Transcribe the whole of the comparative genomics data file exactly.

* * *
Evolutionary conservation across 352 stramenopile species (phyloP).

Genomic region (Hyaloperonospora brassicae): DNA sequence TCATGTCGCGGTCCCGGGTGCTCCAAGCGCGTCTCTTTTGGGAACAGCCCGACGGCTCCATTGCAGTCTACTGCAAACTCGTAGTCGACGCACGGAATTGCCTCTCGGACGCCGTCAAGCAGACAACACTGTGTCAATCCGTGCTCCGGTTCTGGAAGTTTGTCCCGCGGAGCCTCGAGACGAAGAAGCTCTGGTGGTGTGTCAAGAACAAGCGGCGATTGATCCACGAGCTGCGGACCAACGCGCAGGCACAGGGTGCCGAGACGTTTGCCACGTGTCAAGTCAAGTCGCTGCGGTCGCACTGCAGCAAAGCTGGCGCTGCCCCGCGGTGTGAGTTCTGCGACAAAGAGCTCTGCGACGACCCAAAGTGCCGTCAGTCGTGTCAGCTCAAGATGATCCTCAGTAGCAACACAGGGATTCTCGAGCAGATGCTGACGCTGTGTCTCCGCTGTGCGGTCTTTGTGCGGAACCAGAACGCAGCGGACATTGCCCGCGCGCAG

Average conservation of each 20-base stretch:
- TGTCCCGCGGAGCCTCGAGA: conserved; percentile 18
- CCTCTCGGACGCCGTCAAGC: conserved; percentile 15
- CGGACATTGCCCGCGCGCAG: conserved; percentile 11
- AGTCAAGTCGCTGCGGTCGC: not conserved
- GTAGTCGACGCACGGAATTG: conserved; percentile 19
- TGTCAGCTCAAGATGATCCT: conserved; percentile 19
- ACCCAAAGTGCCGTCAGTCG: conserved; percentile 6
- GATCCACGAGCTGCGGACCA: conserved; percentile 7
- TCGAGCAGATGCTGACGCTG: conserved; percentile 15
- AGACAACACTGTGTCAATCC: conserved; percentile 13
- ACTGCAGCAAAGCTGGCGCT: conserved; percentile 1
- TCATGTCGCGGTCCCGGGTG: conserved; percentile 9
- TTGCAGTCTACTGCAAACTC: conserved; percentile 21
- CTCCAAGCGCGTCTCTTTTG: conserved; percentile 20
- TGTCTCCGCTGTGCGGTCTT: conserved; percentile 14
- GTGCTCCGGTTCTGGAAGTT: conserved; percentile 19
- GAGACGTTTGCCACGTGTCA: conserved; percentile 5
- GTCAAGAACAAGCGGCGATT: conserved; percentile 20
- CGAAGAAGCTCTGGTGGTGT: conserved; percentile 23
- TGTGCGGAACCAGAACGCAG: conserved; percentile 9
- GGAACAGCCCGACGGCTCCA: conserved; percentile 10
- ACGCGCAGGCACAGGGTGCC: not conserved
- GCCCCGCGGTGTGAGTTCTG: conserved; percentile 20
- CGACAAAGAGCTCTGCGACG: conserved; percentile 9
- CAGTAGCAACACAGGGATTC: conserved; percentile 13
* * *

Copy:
Evolutionary conservation across 352 stramenopile species (phyloP).

Genomic region (Hyaloperonospora brassicae): DNA sequence TCATGTCGCGGTCCCGGGTGCTCCAAGCGCGTCTCTTTTGGGAACAGCCCGACGGCTCCATTGCAGTCTACTGCAAACTCGTAGTCGACGCACGGAATTGCCTCTCGGACGCCGTCAAGCAGACAACACTGTGTCAATCCGTGCTCCGGTTCTGGAAGTTTGTCCCGCGGAGCCTCGAGACGAAGAAGCTCTGGTGGTGTGTCAAGAACAAGCGGCGATTGATCCACGAGCTGCGGACCAACGCGCAGGCACAGGGTGCCGAGACGTTTGCCACGTGTCAAGTCAAGTCGCTGCGGTCGCACTGCAGCAAAGCTGGCGCTGCCCCGCGGTGTGAGTTCTGCGACAAAGAGCTCTGCGACGACCCAAAGTGCCGTCAGTCGTGTCAGCTCAAGATGATCCTCAGTAGCAACACAGGGATTCTCGAGCAGATGCTGACGCTGTGTCTCCGCTGTGCGGTCTTTGTGCGGAACCAGAACGCAGCGGACATTGCCCGCGCGCAG

Average conservation of each 20-base stretch:
- TGTCCCGCGGAGCCTCGAGA: conserved; percentile 18
- CCTCTCGGACGCCGTCAAGC: conserved; percentile 15
- CGGACATTGCCCGCGCGCAG: conserved; percentile 11
- AGTCAAGTCGCTGCGGTCGC: not conserved
- GTAGTCGACGCACGGAATTG: conserved; percentile 19
- TGTCAGCTCAAGATGATCCT: conserved; percentile 19
- ACCCAAAGTGCCGTCAGTCG: conserved; percentile 6
- GATCCACGAGCTGCGGACCA: conserved; percentile 7
- TCGAGCAGATGCTGACGCTG: conserved; percentile 15
- AGACAACACTGTGTCAATCC: conserved; percentile 13
- ACTGCAGCAAAGCTGGCGCT: conserved; percentile 1
- TCATGTCGCGGTCCCGGGTG: conserved; percentile 9
- TTGCAGTCTACTGCAAACTC: conserved; percentile 21
- CTCCAAGCGCGTCTCTTTTG: conserved; percentile 20
- TGTCTCCGCTGTGCGGTCTT: conserved; percentile 14
- GTGCTCCGGTTCTGGAAGTT: conserved; percentile 19
- GAGACGTTTGCCACGTGTCA: conserved; percentile 5
- GTCAAGAACAAGCGGCGATT: conserved; percentile 20
- CGAAGAAGCTCTGGTGGTGT: conserved; percentile 23
- TGTGCGGAACCAGAACGCAG: conserved; percentile 9
- GGAACAGCCCGACGGCTCCA: conserved; percentile 10
- ACGCGCAGGCACAGGGTGCC: not conserved
- GCCCCGCGGTGTGAGTTCTG: conserved; percentile 20
- CGACAAAGAGCTCTGCGACG: conserved; percentile 9
- CAGTAGCAACACAGGGATTC: conserved; percentile 13